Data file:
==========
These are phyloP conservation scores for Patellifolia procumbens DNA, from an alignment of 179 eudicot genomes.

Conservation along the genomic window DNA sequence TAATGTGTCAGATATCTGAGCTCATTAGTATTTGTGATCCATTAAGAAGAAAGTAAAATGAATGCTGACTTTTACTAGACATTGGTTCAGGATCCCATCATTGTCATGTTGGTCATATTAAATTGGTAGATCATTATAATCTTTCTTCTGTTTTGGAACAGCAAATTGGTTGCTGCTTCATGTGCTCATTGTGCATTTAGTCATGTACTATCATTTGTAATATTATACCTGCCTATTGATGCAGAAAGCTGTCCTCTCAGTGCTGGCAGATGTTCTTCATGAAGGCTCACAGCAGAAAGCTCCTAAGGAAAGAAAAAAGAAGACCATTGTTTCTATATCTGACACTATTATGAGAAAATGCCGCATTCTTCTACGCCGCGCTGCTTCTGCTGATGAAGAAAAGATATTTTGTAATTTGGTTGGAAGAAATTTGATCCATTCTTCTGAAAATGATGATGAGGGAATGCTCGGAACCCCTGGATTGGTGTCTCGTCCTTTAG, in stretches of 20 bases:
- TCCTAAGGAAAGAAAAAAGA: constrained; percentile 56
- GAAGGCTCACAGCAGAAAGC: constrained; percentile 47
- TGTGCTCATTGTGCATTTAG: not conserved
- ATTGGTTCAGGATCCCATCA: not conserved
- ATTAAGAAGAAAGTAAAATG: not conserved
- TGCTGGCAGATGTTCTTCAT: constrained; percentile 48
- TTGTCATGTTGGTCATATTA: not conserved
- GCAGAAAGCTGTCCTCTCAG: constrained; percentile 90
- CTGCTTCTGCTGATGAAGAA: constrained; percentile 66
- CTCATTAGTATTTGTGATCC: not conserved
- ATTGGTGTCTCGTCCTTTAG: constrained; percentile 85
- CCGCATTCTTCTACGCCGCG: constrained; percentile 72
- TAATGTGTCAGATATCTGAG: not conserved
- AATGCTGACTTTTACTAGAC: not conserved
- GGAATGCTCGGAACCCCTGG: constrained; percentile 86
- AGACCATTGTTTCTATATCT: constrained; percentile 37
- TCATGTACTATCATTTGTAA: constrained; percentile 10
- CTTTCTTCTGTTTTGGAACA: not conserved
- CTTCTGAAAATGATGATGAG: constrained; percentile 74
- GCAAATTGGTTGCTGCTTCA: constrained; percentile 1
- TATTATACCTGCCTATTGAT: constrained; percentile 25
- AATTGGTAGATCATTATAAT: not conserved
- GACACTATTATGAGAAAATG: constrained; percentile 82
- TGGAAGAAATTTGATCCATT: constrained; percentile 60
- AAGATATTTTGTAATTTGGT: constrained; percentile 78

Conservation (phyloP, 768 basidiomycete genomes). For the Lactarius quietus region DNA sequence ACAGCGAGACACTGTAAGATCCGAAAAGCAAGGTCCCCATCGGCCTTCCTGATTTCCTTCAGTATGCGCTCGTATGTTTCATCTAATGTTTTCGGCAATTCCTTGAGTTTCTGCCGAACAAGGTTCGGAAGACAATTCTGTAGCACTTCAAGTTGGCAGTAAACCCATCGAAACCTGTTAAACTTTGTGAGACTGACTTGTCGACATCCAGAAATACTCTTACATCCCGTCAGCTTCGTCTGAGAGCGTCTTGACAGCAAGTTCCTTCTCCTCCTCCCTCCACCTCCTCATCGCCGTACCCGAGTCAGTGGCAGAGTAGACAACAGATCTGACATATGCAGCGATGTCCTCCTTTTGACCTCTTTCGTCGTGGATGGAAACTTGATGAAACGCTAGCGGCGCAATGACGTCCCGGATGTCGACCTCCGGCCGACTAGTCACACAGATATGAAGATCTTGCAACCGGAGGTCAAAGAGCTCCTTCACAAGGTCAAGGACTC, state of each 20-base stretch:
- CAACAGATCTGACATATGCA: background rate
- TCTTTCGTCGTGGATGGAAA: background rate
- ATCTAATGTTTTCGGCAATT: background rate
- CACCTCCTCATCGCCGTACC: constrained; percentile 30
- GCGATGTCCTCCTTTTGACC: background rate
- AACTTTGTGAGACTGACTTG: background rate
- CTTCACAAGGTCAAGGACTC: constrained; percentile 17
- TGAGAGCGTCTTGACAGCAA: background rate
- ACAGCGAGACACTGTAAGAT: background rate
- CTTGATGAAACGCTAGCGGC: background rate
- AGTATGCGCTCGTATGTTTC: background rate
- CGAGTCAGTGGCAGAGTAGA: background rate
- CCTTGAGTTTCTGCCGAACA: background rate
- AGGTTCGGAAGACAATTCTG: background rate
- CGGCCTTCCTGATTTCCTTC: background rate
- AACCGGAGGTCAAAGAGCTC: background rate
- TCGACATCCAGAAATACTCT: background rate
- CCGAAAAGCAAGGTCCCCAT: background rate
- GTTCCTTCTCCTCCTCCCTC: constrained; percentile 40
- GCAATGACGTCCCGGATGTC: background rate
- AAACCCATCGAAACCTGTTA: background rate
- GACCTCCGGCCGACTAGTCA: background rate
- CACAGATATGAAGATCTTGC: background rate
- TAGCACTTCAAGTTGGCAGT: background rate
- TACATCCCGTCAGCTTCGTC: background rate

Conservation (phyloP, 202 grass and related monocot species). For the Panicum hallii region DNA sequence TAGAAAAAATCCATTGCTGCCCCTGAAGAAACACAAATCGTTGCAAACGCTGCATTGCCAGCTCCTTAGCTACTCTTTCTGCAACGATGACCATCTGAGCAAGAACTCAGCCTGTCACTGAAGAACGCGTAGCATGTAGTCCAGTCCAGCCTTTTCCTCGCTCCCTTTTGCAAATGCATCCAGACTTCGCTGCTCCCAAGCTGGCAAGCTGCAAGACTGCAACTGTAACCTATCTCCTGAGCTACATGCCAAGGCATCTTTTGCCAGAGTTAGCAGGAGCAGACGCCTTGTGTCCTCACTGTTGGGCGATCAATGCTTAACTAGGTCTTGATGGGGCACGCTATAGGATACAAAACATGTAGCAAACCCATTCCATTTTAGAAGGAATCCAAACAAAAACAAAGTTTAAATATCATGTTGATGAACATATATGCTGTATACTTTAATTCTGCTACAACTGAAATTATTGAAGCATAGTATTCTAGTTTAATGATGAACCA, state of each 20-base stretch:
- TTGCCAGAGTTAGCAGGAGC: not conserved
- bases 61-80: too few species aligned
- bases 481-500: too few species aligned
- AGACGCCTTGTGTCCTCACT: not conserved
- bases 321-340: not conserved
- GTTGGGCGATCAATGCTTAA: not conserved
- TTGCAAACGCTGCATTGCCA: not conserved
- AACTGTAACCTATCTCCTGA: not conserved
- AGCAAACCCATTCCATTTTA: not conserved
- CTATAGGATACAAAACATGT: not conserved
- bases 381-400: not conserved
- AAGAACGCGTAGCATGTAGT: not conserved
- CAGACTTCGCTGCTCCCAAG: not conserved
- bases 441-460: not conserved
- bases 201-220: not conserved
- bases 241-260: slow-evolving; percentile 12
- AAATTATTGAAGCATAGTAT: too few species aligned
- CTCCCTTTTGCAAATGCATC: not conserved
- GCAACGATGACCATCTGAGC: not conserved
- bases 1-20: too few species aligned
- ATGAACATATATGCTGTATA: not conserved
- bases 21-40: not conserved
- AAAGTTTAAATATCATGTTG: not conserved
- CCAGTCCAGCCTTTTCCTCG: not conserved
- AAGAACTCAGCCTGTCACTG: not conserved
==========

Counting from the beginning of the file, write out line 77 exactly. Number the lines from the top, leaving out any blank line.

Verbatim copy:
- AAAGTTTAAATATCATGTTG: not conserved